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19 May - 11:53 am NZ
Updated at 5:48 pm on 4 September 2012
Defence Minister Jonathan Coleman says New Zealand troops are leaving Bamyan province vastly improved compared with when they first arrived 10 years ago.
The Government confirmed on Monday that New Zealand troops will leave Afghanistan next April compared with the originally scheduled date of September 2014.
Security duties will be handed over to Afghan forces in October.
Dr Coleman is pleased with what the troops have achieved. He told Morning Report Bamyan has achieved far better security, where children are going to school, where the hospitals are working and infant and maternal mortality have been reduced.
Dr Coleman said Bamyan might not be a Western style democracy, but it is vastly improved and it is time that the Afghan forces took over.
The International Security Assistance Force in Afghanistan believes New Zealand's Provincial Reconstruction Team in Bamyan province has been a success.
Brigadier General Gunter Katz told Morning Report the early withdrawal confirms the New Zealand team has succeeded in its mission.
He said Bamyan was one of the first provinces designated for transition to Afghan forces and this is due to the role New Zealand played in improving the development and security for the people there.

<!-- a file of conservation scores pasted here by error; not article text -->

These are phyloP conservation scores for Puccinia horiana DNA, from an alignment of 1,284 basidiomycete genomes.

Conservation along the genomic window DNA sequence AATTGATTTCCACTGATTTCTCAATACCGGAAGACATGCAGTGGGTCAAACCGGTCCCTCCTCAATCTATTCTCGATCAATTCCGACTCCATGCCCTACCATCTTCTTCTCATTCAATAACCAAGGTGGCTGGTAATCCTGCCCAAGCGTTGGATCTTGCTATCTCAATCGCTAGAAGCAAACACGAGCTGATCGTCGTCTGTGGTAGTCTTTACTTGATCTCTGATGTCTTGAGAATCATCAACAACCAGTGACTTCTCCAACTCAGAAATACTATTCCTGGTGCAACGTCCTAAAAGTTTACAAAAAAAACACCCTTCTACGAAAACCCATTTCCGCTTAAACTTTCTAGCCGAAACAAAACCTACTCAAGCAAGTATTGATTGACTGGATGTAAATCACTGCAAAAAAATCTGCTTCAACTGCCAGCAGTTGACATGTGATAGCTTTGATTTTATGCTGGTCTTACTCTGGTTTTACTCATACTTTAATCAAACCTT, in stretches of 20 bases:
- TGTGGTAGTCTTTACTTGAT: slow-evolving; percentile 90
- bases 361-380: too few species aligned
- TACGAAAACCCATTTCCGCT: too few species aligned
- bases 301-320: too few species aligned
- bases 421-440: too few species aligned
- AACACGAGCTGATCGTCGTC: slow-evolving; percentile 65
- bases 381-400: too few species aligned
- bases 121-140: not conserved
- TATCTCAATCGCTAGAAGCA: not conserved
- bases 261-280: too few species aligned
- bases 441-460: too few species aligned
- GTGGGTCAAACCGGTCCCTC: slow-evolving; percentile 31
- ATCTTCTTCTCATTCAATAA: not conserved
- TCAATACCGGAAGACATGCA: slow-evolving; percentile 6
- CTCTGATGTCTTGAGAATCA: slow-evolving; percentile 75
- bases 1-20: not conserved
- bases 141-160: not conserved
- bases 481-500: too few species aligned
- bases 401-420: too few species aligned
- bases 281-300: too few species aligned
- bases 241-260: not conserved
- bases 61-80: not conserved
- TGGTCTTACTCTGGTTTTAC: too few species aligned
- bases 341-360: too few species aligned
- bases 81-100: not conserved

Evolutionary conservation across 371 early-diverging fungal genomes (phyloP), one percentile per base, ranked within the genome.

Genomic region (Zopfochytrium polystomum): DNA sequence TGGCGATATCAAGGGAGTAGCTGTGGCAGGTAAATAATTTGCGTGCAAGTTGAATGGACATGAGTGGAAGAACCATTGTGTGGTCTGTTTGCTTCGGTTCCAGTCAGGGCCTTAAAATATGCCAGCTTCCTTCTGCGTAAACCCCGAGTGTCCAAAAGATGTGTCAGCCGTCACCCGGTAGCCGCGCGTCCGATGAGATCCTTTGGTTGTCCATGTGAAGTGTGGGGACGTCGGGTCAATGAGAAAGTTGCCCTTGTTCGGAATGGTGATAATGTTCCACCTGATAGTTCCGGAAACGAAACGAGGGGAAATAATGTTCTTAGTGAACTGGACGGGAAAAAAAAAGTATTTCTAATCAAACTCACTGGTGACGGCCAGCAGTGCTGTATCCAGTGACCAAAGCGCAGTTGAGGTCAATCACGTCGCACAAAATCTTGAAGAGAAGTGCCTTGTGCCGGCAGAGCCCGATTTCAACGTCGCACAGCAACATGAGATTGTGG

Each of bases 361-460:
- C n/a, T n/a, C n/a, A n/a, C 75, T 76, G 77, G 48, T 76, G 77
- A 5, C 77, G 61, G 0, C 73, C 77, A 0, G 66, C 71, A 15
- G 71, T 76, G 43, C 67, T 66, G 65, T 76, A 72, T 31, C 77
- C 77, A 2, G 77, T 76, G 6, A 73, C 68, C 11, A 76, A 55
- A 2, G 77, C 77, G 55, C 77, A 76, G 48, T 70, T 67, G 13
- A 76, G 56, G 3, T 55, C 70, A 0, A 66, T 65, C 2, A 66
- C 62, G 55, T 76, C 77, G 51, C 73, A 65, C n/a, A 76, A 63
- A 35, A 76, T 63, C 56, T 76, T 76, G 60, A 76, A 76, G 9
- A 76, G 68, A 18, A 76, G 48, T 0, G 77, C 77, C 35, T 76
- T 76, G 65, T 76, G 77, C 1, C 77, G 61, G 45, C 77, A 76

New Zealand troops have been in Afghanistan since 2003. The SAS finished its deployment in March.
A security consultant says New Zealand troops in Afghanistan risk being caught in increasing violence ahead of their withdrawal.
Counter-insurgency consultant Jason Thomas of Melbourne said it is well-known across Afghanistan that foreign forces are leaving, so factions are jostling for control.
He said the New Zealanders are due to hand over their responsibilities to Afghan troops next month, but domestic forces may find themselves ill-equipped to deal with the increasing fighting and could call for help.
Jim Veitch of the Centre for Defence and Security Studies at Massey University, says roads and other infrastructure built by the team are at risk when foreign troops leave, due to fighting between rival groups.
Copyright © 2012, Radio New Zealand
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